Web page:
Darwin was born in Shrewsbury, Shropshire.
He was the son of Robert WaringDarwin and his wife Susannah; and the grandson of the scientist Erasmus Darwin,and of the potter Josiah Wedgwood. His mother died when he was eight years old,and he was brought up by his sister. He was taught classics at Shrewsbury, thensent to Edinburgh to study medicine, which he hated, and a final attempt ateducating him was made by sending him to Christ’s College, Cambridge, to studytheology (1827). During that period he loved to collect plants, insects, andgeological specimens, guided by his cousin William Darwin Fox, an entomologist. His scientific inclinations were encouraged by his botany professor, JohnStevens Henslow, who was instrumental, depsite heavy paternal opposition, insecuring a place for Darwin as a naturalist on the surveying expedition of HMSBeagle to Patagonia (1831-6).Order now
Under Captain Robert Fitzroy, he visited Tenerife,the Cape Verde Is, Brazil, Montevideo, Tierra del Fuego, Buenos Aires,Valparaiso, Chile, the Galapagos, Tahiti, New Zealand, and Tasmania. In theKeeling Is he devised his theory of coral reefs. During this five-yearexpedition he obtained intimate knowledge of the fauna, flora, and geology ofmany lands, which equipped him for his later investigations. By 1846 he hadpublished several works on the geologcial and zoological descoveries of hisvoyage- works that placed him at once in the front rank of scientists.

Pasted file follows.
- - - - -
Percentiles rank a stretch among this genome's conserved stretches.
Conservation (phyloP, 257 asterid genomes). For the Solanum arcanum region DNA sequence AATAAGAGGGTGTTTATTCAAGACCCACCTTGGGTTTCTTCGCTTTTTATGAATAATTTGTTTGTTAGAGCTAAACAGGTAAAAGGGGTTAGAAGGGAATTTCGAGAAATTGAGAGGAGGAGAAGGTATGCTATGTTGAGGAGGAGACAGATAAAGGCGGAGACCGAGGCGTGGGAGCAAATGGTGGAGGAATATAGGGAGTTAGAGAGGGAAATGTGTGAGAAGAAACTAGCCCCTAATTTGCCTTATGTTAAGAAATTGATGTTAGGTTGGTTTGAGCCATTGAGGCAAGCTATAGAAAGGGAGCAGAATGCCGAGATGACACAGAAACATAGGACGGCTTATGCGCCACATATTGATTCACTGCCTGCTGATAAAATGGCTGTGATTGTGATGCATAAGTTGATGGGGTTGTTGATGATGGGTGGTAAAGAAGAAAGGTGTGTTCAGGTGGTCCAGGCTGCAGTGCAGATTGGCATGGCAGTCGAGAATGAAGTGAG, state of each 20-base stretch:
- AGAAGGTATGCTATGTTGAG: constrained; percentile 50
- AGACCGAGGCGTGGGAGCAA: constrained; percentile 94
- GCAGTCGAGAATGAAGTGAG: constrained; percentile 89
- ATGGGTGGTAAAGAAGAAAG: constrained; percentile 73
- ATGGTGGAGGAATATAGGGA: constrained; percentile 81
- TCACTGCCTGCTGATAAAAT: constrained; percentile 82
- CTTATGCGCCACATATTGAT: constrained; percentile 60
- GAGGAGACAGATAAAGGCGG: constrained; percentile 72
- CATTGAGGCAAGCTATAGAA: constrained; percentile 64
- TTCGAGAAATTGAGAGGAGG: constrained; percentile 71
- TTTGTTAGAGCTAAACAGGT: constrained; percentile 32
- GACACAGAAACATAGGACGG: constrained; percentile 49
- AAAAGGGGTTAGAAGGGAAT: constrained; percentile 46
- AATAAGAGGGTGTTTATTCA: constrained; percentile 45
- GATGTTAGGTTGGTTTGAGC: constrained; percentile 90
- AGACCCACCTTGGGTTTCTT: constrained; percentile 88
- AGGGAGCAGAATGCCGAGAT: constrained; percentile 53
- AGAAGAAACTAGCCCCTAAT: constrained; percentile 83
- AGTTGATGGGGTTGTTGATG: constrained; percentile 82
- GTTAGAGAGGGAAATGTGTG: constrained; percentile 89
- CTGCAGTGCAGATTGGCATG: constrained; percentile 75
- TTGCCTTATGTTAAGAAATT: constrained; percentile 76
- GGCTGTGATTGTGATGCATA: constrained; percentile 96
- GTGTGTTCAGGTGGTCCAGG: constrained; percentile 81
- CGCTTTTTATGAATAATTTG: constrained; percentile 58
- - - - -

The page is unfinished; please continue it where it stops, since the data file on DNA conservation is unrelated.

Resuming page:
Hedeveloped a friendship with Sir Charles Lyell, became secretary of theGeological Society (1838-41), and in 1839 married his cousin Emma Wedgewood(1808-96). From 1842 he lived at Down House, Downe, Kent, a country gentlemanamong his gardens, conservatories, pigeons, and fowls. The practical knowledgehe gained there, especially in variation and interbreeding, proved invaluable. Private means enabled him to devote himself to science, in spite of continuousill-health: it was not realized until after his death that he had suffered fromChagas’s diasease, which he had contracted from an insect bite while in SouthAmerica.
At Down House he addressed himself to the great work of his life- theproblem of the origin of species. After five years of collecting the evidence,he began to speculate on the subject. In 1842 he drew up his observations insome short.